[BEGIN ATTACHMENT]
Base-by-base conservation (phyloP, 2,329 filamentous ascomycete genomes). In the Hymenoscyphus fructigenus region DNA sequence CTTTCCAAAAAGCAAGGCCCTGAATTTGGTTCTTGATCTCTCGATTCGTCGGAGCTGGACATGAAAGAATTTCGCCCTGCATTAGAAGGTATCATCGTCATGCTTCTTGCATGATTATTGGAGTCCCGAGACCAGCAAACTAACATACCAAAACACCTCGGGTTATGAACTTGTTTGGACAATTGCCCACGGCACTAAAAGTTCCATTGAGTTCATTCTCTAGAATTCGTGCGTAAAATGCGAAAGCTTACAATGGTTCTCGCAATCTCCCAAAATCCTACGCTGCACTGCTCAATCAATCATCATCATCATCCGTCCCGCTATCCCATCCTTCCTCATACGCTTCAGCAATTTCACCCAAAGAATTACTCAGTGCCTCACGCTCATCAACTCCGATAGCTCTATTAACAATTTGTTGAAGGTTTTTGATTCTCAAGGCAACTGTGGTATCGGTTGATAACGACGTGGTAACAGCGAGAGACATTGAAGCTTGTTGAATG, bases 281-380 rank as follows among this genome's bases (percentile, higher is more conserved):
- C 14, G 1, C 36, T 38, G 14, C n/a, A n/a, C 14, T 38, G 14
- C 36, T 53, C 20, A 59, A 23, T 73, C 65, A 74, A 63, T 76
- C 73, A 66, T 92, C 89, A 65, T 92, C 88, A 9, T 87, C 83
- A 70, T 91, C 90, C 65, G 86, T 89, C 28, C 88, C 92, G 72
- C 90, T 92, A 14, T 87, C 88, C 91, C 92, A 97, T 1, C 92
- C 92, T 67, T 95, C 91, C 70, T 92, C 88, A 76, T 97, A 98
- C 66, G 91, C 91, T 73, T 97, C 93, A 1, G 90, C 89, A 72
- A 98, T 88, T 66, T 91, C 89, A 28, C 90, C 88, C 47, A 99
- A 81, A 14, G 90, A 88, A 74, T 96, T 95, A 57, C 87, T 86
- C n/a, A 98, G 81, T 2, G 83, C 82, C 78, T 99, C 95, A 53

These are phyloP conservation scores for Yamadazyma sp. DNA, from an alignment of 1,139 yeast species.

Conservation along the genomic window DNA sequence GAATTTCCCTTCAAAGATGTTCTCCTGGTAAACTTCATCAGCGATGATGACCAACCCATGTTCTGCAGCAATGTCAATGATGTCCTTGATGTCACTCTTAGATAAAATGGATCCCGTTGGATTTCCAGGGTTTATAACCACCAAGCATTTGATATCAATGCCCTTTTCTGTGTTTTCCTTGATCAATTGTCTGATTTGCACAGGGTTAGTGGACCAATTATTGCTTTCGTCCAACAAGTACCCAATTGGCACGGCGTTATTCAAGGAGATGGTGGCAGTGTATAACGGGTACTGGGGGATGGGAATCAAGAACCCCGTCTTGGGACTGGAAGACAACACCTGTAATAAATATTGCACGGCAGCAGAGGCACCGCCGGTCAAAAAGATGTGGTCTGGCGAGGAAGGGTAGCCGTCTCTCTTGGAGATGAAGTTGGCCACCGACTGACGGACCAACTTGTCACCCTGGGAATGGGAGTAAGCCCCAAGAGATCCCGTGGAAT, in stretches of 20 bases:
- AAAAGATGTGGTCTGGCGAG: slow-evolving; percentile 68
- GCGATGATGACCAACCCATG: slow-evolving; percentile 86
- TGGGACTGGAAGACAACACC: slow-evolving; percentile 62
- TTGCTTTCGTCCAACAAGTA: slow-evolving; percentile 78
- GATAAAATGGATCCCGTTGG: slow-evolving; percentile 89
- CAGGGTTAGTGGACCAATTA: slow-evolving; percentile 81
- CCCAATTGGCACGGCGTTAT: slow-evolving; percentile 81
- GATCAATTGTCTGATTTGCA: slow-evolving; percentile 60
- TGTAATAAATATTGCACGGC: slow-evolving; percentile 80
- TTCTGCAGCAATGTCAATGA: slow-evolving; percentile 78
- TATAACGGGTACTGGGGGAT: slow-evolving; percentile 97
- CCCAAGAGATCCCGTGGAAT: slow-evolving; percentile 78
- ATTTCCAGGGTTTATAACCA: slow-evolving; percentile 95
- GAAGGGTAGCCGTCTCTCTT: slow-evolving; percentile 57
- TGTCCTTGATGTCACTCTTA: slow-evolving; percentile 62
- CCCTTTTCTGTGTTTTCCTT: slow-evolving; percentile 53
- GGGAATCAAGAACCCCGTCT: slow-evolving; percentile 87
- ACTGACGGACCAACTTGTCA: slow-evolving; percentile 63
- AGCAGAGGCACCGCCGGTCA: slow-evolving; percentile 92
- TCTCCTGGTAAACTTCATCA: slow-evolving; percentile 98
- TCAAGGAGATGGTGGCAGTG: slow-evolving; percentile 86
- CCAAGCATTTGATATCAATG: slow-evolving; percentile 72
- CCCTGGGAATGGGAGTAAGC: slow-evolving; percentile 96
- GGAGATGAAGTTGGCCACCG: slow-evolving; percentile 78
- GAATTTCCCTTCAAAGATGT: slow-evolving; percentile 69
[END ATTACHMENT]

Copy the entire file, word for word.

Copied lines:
Base-by-base conservation (phyloP, 2,329 filamentous ascomycete genomes). In the Hymenoscyphus fructigenus region DNA sequence CTTTCCAAAAAGCAAGGCCCTGAATTTGGTTCTTGATCTCTCGATTCGTCGGAGCTGGACATGAAAGAATTTCGCCCTGCATTAGAAGGTATCATCGTCATGCTTCTTGCATGATTATTGGAGTCCCGAGACCAGCAAACTAACATACCAAAACACCTCGGGTTATGAACTTGTTTGGACAATTGCCCACGGCACTAAAAGTTCCATTGAGTTCATTCTCTAGAATTCGTGCGTAAAATGCGAAAGCTTACAATGGTTCTCGCAATCTCCCAAAATCCTACGCTGCACTGCTCAATCAATCATCATCATCATCCGTCCCGCTATCCCATCCTTCCTCATACGCTTCAGCAATTTCACCCAAAGAATTACTCAGTGCCTCACGCTCATCAACTCCGATAGCTCTATTAACAATTTGTTGAAGGTTTTTGATTCTCAAGGCAACTGTGGTATCGGTTGATAACGACGTGGTAACAGCGAGAGACATTGAAGCTTGTTGAATG, bases 281-380 rank as follows among this genome's bases (percentile, higher is more conserved):
- C 14, G 1, C 36, T 38, G 14, C n/a, A n/a, C 14, T 38, G 14
- C 36, T 53, C 20, A 59, A 23, T 73, C 65, A 74, A 63, T 76
- C 73, A 66, T 92, C 89, A 65, T 92, C 88, A 9, T 87, C 83
- A 70, T 91, C 90, C 65, G 86, T 89, C 28, C 88, C 92, G 72
- C 90, T 92, A 14, T 87, C 88, C 91, C 92, A 97, T 1, C 92
- C 92, T 67, T 95, C 91, C 70, T 92, C 88, A 76, T 97, A 98
- C 66, G 91, C 91, T 73, T 97, C 93, A 1, G 90, C 89, A 72
- A 98, T 88, T 66, T 91, C 89, A 28, C 90, C 88, C 47, A 99
- A 81, A 14, G 90, A 88, A 74, T 96, T 95, A 57, C 87, T 86
- C n/a, A 98, G 81, T 2, G 83, C 82, C 78, T 99, C 95, A 53

These are phyloP conservation scores for Yamadazyma sp. DNA, from an alignment of 1,139 yeast species.

Conservation along the genomic window DNA sequence GAATTTCCCTTCAAAGATGTTCTCCTGGTAAACTTCATCAGCGATGATGACCAACCCATGTTCTGCAGCAATGTCAATGATGTCCTTGATGTCACTCTTAGATAAAATGGATCCCGTTGGATTTCCAGGGTTTATAACCACCAAGCATTTGATATCAATGCCCTTTTCTGTGTTTTCCTTGATCAATTGTCTGATTTGCACAGGGTTAGTGGACCAATTATTGCTTTCGTCCAACAAGTACCCAATTGGCACGGCGTTATTCAAGGAGATGGTGGCAGTGTATAACGGGTACTGGGGGATGGGAATCAAGAACCCCGTCTTGGGACTGGAAGACAACACCTGTAATAAATATTGCACGGCAGCAGAGGCACCGCCGGTCAAAAAGATGTGGTCTGGCGAGGAAGGGTAGCCGTCTCTCTTGGAGATGAAGTTGGCCACCGACTGACGGACCAACTTGTCACCCTGGGAATGGGAGTAAGCCCCAAGAGATCCCGTGGAAT, in stretches of 20 bases:
- AAAAGATGTGGTCTGGCGAG: slow-evolving; percentile 68
- GCGATGATGACCAACCCATG: slow-evolving; percentile 86
- TGGGACTGGAAGACAACACC: slow-evolving; percentile 62
- TTGCTTTCGTCCAACAAGTA: slow-evolving; percentile 78
- GATAAAATGGATCCCGTTGG: slow-evolving; percentile 89
- CAGGGTTAGTGGACCAATTA: slow-evolving; percentile 81
- CCCAATTGGCACGGCGTTAT: slow-evolving; percentile 81
- GATCAATTGTCTGATTTGCA: slow-evolving; percentile 60
- TGTAATAAATATTGCACGGC: slow-evolving; percentile 80
- TTCTGCAGCAATGTCAATGA: slow-evolving; percentile 78
- TATAACGGGTACTGGGGGAT: slow-evolving; percentile 97
- CCCAAGAGATCCCGTGGAAT: slow-evolving; percentile 78
- ATTTCCAGGGTTTATAACCA: slow-evolving; percentile 95
- GAAGGGTAGCCGTCTCTCTT: slow-evolving; percentile 57
- TGTCCTTGATGTCACTCTTA: slow-evolving; percentile 62
- CCCTTTTCTGTGTTTTCCTT: slow-evolving; percentile 53
- GGGAATCAAGAACCCCGTCT: slow-evolving; percentile 87
- ACTGACGGACCAACTTGTCA: slow-evolving; percentile 63
- AGCAGAGGCACCGCCGGTCA: slow-evolving; percentile 92
- TCTCCTGGTAAACTTCATCA: slow-evolving; percentile 98
- TCAAGGAGATGGTGGCAGTG: slow-evolving; percentile 86
- CCAAGCATTTGATATCAATG: slow-evolving; percentile 72
- CCCTGGGAATGGGAGTAAGC: slow-evolving; percentile 96
- GGAGATGAAGTTGGCCACCG: slow-evolving; percentile 78
- GAATTTCCCTTCAAAGATGT: slow-evolving; percentile 69